The master tray 12 and sub-trays 14 may be made of synthetic resin, with a smooth interior and rounded corners to facilitate easy cleaning, and a sanded or pebbled exterior to facilitate secure, non-slip gripping. In addition, the interior of the lid 16 of the master tray 12 or the opening of each contained sub-tray 14 may be formed with a soft synthetic resin or other material that allows corresponding areas of the lid 16 of the master tray 12 and sub-tray 14 openings fit and seal together smoothly. The sub-trays 14 may be made of thin synthetic resin material for disposal after use, if desired, or may alternatively be made of a more durable material for sub-tray reuse, if desired. The material from which the planar surface of the lid 16 is made may be relatively transparent to allow viewing of the contents of the sub-trays 14, or may instead be relatively opaque, as desired. In one preferred embodiment, the sealing surfaces 28 are made of a relatively soft durometer material (e.g., 30 to 40), and may further be a closed cell material that is preferably relatively stain resistant. In addition, all materials of the tray system 10 are preferably approved by the U.S. Food and Drug Administration (or similar authorities) as “food safe” or “food grade” materials.
The seal between the sealing surfaces 28 and the top peripheral edges of the sub-trays 14 may be established mainly through pressure between these surfaces, which causes at least slight deformation of the sealing surface material so that it conforms to the top surface of the sub-trays 14. Alternatively, the sealing surfaces 28 may be provided more in the form of a “channel” that can be deformed at least slightly to accept the top edge of corresponding sub-trays 14 to thereby seal the two surfaces to each other. In another alternative, the top peripheral edges of the sub-trays 14 may be provided with a relatively soft, deformable material to seal against a lid, where such a lid could also include corresponding sealing surfaces, or may be a relatively flat surface against which the soft edges of the sub-trays can press for sealing. In yet another alternative, the lid may have recessed areas into which the sub-tray edges can be pressed to seal the interior portion of the sub-trays from the interior of the master tray in which it is inserted.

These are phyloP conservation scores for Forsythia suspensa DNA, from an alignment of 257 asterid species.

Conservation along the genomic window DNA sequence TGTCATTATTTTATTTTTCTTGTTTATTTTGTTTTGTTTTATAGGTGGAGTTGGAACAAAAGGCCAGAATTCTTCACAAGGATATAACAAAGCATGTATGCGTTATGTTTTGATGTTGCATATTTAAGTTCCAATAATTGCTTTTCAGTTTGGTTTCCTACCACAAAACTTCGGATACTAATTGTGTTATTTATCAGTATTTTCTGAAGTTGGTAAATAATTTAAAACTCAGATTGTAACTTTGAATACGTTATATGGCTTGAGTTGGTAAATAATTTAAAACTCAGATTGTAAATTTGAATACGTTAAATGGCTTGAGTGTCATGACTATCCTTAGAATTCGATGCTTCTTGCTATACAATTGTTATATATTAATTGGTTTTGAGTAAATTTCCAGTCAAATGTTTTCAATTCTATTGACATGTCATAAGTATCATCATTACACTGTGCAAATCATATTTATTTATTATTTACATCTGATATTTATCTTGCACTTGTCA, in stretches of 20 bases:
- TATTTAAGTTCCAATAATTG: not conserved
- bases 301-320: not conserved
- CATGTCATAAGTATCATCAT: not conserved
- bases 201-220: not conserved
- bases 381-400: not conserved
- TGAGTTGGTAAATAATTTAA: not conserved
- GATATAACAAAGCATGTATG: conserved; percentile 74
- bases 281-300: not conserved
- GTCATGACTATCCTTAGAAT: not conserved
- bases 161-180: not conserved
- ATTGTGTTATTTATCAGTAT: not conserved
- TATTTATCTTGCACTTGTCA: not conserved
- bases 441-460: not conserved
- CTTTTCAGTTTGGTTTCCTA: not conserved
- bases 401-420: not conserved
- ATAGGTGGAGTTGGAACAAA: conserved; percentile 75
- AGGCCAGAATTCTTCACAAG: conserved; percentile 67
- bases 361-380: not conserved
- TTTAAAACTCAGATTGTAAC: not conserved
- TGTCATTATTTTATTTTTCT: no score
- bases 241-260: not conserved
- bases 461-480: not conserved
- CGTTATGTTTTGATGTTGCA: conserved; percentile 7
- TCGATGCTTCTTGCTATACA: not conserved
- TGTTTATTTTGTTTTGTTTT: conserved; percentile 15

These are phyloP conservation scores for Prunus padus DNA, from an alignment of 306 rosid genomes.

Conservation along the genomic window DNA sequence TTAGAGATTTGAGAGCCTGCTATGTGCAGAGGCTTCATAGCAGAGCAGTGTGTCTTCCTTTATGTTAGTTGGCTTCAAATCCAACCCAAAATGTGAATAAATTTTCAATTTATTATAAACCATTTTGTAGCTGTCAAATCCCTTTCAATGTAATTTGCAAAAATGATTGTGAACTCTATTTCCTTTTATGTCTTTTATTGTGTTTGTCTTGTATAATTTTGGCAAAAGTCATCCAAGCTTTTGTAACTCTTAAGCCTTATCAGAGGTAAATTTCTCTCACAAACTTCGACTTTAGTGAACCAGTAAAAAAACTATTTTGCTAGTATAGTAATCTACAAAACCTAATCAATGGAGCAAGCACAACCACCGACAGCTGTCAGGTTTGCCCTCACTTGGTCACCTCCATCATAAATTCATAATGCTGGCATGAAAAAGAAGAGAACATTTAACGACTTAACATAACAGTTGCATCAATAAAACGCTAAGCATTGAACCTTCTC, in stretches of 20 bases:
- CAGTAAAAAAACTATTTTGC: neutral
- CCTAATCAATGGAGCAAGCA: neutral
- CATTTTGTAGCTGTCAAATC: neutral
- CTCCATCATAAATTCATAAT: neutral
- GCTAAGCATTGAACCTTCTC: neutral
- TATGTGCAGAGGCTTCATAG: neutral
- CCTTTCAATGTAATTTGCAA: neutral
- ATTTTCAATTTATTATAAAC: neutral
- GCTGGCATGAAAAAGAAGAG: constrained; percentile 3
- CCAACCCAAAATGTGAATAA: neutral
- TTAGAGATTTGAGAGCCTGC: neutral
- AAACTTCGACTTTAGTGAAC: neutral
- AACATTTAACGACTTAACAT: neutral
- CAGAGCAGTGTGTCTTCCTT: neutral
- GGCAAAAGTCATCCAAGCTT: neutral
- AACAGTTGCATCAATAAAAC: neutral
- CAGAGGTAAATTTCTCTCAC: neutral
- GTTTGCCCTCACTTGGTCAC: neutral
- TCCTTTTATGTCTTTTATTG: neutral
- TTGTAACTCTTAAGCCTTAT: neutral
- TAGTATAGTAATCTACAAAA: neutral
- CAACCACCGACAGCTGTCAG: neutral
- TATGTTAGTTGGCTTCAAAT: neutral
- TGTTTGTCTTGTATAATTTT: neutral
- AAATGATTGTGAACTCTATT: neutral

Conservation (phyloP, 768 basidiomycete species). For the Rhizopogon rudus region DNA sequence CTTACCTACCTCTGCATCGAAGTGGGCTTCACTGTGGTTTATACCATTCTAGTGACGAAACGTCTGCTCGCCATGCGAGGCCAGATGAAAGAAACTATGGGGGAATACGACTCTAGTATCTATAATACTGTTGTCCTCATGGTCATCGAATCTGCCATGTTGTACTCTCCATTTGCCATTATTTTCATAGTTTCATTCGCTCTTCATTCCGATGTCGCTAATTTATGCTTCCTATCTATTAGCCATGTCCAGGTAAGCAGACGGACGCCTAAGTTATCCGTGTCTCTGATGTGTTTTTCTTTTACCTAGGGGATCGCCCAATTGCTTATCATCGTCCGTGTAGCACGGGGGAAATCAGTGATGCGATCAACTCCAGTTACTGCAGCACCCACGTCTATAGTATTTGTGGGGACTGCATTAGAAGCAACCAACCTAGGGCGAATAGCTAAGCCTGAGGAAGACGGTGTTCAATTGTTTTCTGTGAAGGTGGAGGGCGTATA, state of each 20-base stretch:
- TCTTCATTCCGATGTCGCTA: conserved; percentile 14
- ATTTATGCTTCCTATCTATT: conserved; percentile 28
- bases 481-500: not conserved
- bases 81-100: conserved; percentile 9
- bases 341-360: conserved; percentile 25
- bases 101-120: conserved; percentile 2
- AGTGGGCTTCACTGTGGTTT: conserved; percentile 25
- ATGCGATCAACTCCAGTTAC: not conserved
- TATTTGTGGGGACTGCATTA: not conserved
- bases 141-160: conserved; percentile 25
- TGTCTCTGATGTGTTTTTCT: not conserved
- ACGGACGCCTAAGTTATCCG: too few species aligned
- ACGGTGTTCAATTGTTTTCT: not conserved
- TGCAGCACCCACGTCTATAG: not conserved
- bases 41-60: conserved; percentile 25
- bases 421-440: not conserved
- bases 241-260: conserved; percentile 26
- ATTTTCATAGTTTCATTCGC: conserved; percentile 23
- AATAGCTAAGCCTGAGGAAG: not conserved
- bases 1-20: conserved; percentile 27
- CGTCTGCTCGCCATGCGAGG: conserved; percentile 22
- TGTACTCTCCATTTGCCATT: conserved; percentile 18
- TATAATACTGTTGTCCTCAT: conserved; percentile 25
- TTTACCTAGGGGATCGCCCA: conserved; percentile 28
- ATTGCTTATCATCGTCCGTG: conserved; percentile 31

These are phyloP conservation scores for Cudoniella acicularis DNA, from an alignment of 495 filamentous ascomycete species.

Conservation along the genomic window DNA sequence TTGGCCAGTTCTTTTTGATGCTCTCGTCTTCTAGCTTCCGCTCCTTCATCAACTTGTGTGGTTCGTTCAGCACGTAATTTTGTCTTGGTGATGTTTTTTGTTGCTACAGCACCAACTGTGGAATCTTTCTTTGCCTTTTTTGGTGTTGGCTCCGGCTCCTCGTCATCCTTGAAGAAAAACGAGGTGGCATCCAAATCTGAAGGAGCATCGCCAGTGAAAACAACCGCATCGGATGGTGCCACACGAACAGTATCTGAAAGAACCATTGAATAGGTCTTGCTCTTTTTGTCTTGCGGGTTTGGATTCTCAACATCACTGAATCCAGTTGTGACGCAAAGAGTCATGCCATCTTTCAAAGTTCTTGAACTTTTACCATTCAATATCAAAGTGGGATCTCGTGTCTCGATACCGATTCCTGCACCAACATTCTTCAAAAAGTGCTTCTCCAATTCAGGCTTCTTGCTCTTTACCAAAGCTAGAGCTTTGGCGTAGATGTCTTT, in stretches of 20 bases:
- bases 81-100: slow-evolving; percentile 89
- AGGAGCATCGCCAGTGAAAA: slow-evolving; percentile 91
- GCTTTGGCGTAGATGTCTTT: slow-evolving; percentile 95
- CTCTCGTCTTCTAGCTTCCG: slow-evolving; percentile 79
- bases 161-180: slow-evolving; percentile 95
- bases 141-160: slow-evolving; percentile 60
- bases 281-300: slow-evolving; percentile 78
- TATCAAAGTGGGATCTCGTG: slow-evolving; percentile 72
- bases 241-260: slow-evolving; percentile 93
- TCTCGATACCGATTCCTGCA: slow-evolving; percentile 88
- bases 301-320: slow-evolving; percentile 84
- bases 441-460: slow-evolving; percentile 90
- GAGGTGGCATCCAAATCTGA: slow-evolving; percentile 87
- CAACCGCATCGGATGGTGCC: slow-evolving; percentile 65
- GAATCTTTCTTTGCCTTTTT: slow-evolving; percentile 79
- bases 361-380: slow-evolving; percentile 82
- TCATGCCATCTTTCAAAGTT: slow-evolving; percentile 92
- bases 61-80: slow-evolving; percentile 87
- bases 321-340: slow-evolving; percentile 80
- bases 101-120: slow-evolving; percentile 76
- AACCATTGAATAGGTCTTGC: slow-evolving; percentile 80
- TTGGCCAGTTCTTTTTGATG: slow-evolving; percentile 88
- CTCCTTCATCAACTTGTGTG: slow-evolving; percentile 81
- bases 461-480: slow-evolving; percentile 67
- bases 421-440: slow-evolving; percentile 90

Predetermined gaps 31 along the length of the sealing surfaces 28 may optionally be provided to allow airflow needed to maintain the quality of certain ingredients. Minute air perforations around the surfaces of either the sub-trays 14 or the master tray 12 may also optionally be provided to allow for additional airflow. Oxygen-absorbents within the master tray 12 may also be provided to retard spoilage of oxygen-sensitive ingredients.
A particular master tray 12 can be sized to fit into a portable cooler, or into a smaller refrigerator, such as the type commonly found in a family room, hotel room, dormitory or the like, as seen in
As is shown in
Alternatively, an attachment system may optionally be used to suspend and fasten the master tray 12 relative to a shelf, such as a refrigerator shelf. Such an attachment system can be an integral part of the exterior surface of a lid 16 of a master tray 12 or may be an attachable and detachable feature. The attachment system should accommodate various potential locations of the master tray 12, such as for various refrigerator shelf designs. For instance, some refrigerator shelves may be thin synthetic resin or glass planar sheets, other shelves may have a narrow depending front skirt, and other shelves may be a grid of parallel rods with connecting rods generally at right angles to the parallel rods.